June 30, 2006

Cabaret Funnies with a Cutting Edge

Filed under: Archive,Cabaret

Tina C in Manifesto
Christopher Green

Double Exposure
Marty Murphy and Flacco

Keating !
Casey Bennetto and the Drowsy Drivers
Adelaide Cabaret Festival 2006
Festival Centre

Murray Bramwell

There have been many snazzy ladies in the Cabaret Festival but none quite like Tina C. She is the leggy creation of the surprisingly leggy Christopher Green, a UK actor and comedy scriptwriter who has waxed and wigged and put a ten gallon hat on the newest ultra-patriotic queen of country music. Tina C, (that’s short for Tennessee) sings from her newest CD, Scars and Stripes, and her mission, with her “anti-anti-American” goodwill tour, is to be a poster girl for democracy. There are some familiar targets here and it is essentially a one-joke show. But it is a good joke and a timely one. After a rap version of Waltzing Matilda, and a Hendrix-like Advance Australia Fair, Tina sets us very right on misunderstood US foreign policy – especially I-rack – and confides her star spangled plan to run for President. Tina is red, white, very blue, funny – and a credit to her home town of Open Throat Holler.

The funny stuff in the festival has been well-chosen. Double Exposure, a revival of a Sydney show from 2004, brings the other-worldly talents of Marty Murphy and Paul J. Livingston, aka Flacco, in a double feature of fastidiously prepared, low-key amusement to tickle hitherto unexplored parts of the frontal lobe. Murphy’s Happy and Clean is a meticulously told shaggy turkey story about how he became a B-grade movie director. He does the many voices, he captures some old style Sydney dialect and, most of all, keeps his nerve with comedy that is as fragile as it is diverting.

Flacco is, of course, the master of this eggshell humour and has refined it over more than twenty years. His deadpan makes everyone else look hyperactive and his timing is nano-second perfect. In his striped frock coat, and with his single strand comb-forward, he presents his alabaster pate (“I’m not bald, I’m deciduous”) for general scrutiny. Who knows what goes on inside his intricate mind but for the rest of us Flacco is intent on Releasing the Imbecile Within.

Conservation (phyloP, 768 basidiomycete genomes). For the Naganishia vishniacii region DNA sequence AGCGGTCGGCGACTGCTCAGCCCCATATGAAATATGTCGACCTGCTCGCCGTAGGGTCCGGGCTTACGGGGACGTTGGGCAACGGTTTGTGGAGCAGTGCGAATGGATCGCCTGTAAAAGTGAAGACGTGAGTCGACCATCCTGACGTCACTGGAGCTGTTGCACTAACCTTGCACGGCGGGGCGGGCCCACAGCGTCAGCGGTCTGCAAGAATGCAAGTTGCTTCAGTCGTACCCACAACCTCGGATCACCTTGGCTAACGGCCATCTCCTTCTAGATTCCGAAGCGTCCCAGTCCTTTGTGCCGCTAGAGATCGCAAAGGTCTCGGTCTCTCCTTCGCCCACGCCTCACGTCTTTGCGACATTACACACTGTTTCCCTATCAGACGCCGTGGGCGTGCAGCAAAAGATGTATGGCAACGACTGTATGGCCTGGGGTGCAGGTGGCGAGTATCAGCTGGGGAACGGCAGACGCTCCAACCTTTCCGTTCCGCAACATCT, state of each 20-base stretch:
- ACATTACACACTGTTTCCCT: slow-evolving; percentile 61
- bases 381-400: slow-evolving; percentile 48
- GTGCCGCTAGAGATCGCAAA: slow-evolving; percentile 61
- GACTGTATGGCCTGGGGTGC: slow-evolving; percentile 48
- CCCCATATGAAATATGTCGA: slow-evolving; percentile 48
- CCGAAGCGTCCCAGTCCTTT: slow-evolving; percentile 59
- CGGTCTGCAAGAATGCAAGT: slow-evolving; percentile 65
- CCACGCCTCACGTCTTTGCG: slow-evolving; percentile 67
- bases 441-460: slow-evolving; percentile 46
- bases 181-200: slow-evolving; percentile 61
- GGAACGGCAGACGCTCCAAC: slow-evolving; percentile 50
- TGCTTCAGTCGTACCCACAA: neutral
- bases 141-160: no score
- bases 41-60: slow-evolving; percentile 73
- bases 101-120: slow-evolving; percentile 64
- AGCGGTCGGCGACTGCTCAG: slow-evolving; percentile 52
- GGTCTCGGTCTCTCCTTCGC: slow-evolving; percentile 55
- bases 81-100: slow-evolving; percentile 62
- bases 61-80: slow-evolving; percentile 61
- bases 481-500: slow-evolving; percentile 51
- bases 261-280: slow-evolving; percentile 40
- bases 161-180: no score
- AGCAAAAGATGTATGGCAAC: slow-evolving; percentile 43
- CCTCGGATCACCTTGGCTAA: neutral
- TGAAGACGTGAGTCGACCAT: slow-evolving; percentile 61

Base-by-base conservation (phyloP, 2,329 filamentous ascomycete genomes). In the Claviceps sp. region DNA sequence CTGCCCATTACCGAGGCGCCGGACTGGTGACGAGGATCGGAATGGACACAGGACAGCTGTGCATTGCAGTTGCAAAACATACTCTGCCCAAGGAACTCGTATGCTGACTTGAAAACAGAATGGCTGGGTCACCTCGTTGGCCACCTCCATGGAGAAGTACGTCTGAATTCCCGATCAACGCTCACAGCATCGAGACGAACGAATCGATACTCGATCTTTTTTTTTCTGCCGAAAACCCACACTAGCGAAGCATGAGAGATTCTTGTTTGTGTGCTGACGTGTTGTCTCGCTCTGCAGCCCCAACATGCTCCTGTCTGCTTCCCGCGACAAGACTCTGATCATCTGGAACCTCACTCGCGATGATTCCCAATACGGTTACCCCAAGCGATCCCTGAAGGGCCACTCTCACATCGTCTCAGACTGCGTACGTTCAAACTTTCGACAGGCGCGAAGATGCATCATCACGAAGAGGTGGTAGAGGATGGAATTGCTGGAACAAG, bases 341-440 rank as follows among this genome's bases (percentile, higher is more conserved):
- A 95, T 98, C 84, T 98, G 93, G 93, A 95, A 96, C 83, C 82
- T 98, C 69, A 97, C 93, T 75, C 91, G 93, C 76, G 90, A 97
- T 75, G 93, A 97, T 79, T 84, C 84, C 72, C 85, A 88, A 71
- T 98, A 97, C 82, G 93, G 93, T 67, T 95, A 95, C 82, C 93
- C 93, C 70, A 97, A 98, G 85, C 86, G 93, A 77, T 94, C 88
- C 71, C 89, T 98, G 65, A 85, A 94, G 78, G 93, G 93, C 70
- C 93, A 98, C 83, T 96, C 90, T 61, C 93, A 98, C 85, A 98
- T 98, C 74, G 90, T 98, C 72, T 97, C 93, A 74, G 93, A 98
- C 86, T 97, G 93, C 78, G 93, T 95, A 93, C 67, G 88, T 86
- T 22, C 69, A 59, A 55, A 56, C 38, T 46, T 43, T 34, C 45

It is a brilliant way of satirizing everything from multi-mediocre personalities to the cult of Ikea. His wordplay is as fevered as ever, as he describes his semiopathy (inability to comprehend signs), does ludicrous Alfred Hitchcock impersonations and occasionally, as he puts it, goes below the plimsoll line of comedy, only to remind us how bankrupt so much effing and blinding stand-up is, compared to Flacco’s gem-like flame.

Keating! – the musical, has been one of the true highlights of the festival season. Delivered in one crowded hour of reggae, rap, soul and power ballad, Casey Bennetto and the Drowsy Drivers re-chart the comet-like trajectory of the Placido Domingo of Nineties politics. Keating! is witty in its inferences and compact in it chronology. All the big moments are recalled – the Kirribilli agreement with Bob, the debate with Hewson, the incrementally creeping progress of Howard, the Kernot-Evans affair, the final isolation of the Medici One. Bennetto’s lyrics are funny but also tinged with admiration and a sense of what might have been. The band is crisp and energetic and Mike McLeish is slim-hipped and razor sharp as Keating. Bennetto plays the serial rivals with vaudeville verve, but for his eponymous hero he allows a kind of grandeur – and one more chance to imagine a different light on the hill.

“From Tina C to Special K” The Adelaide Review, No.295, June 30, 2006, p.16.

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